She also uses examples of figurative language throughout the book. This includes examples of personification, metaphors, and similes. These, along with the examples of poetic language, make the novel enjoyable to read.
Achilles’ spear, which is an integral part of his weaponry and armor, represents his violence and moments of inhumanity. There are times when, in the heat of battle and around the pride of other men, Achilles seems to lose himself. Patroclus, at points, feels as though he doesn’t recognize his friend.
The lyre, which plays a role at the beginning of the novel when Achilles and Patroclus are young, is a symbol of innocence. They have to set it aside, along with their youth, when war breaks out.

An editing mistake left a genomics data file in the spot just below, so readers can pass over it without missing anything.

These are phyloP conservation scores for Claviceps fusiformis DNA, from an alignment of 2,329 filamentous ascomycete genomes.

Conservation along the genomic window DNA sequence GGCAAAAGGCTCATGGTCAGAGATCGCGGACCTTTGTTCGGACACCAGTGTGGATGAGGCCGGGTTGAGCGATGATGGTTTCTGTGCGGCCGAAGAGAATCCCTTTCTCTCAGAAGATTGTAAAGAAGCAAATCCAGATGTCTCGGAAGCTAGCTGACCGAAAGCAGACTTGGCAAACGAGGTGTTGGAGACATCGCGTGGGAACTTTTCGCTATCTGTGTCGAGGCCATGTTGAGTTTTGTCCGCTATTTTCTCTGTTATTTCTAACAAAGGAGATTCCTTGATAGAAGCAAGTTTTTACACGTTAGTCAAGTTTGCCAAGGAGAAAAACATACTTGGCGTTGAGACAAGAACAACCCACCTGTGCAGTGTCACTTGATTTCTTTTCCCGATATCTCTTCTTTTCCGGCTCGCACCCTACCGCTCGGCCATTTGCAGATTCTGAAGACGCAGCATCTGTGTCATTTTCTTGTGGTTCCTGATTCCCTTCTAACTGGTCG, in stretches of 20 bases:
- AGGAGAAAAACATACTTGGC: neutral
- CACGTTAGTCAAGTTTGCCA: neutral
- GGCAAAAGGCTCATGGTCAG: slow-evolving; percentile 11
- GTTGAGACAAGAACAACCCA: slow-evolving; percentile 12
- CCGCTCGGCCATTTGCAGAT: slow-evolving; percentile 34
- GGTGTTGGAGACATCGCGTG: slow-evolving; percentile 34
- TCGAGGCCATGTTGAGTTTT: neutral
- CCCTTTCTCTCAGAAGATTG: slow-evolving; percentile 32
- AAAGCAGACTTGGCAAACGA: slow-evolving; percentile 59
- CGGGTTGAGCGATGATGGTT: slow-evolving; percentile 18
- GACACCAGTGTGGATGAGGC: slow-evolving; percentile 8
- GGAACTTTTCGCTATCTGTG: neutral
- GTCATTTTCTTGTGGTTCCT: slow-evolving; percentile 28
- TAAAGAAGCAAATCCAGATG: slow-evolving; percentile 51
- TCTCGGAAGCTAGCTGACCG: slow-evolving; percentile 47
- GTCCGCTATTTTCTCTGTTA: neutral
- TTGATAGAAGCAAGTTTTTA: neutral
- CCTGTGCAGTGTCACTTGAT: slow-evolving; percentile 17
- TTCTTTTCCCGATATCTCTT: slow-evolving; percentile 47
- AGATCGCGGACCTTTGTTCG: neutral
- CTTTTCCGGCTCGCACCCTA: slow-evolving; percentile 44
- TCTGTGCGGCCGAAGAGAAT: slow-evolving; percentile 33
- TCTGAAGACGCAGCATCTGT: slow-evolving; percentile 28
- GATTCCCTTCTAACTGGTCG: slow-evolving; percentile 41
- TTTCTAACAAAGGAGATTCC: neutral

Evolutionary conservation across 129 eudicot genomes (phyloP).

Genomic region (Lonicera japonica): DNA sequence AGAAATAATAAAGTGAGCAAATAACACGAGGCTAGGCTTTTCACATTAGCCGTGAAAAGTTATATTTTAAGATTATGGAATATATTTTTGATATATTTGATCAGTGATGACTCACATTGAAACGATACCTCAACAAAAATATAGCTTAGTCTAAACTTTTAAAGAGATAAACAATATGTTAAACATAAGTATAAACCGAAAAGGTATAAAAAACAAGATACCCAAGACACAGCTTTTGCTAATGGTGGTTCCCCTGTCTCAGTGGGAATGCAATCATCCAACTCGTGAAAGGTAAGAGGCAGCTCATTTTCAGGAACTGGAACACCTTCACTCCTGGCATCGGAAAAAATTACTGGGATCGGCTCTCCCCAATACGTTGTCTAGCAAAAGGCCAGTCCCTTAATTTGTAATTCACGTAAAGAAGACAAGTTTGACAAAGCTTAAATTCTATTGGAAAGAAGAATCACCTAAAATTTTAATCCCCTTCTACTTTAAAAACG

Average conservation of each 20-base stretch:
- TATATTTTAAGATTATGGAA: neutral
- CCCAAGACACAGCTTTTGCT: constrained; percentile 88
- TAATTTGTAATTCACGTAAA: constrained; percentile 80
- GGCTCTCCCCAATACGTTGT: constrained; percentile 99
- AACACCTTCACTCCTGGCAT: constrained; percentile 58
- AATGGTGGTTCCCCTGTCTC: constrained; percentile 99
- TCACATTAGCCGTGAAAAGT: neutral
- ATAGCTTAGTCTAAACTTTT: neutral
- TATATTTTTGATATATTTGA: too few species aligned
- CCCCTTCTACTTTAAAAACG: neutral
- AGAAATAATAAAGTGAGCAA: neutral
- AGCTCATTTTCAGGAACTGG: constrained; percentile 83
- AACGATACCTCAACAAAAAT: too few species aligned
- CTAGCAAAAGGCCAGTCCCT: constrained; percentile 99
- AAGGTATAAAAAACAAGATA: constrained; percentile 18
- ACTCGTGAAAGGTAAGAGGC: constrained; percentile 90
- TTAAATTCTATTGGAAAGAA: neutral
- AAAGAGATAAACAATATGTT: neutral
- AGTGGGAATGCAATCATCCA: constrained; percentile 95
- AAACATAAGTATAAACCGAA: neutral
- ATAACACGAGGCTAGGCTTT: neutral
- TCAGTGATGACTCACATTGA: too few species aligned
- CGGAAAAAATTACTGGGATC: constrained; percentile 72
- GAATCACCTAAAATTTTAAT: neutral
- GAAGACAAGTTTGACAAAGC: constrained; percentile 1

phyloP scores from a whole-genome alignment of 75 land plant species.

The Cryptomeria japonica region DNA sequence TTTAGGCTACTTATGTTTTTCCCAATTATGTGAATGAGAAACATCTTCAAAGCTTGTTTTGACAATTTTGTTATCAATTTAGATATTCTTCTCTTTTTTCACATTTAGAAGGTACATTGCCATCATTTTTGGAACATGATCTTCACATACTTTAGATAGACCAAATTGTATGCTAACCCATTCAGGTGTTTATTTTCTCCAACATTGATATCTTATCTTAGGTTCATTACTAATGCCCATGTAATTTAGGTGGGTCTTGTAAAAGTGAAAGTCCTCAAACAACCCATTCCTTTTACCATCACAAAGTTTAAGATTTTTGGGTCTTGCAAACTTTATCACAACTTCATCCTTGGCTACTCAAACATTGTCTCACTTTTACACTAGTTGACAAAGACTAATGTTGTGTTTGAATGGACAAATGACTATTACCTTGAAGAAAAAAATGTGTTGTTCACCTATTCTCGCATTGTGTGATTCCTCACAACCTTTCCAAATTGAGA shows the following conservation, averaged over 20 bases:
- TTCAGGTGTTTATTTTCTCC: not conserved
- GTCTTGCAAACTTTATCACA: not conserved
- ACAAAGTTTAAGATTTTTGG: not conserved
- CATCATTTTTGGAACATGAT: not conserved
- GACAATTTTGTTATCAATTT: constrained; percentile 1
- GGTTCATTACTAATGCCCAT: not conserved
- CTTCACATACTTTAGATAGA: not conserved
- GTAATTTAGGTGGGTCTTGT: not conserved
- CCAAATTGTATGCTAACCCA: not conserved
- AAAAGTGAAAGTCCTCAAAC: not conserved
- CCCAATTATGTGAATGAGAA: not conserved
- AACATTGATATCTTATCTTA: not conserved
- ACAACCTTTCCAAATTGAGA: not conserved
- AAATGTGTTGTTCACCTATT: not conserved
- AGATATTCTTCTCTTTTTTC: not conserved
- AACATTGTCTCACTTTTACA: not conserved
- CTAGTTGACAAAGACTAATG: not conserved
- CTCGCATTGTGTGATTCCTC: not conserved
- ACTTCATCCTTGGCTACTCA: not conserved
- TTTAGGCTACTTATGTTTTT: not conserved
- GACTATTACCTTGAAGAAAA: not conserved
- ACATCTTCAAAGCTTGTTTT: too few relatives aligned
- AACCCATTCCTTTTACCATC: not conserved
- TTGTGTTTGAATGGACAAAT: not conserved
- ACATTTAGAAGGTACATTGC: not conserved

What is the main theme of The Song of Achilles?
The main theme of this novel is the power of love. The novel shows how love is capable of overcoming vast obstacles, including death. Readers may also find themselves noticing themes of pride and violence.
What is the message of The Song of Achilles?
The main message of ‘The Song of Achilles‘ by Madeline Miller is the strength of love to overcome adversity. The two endure the disapproval of their families, separation, and violent war. Eventually, they come back together in the afterlife.
Is The Song of Achilles a love story?
Yes. ‘The Song of Achilles‘ is a love story. It is wound within a retelling of Homer’s Iliad. The story expands the mythology surrounding Patroclus and Achilles and alludes to the romantic relationship between the two.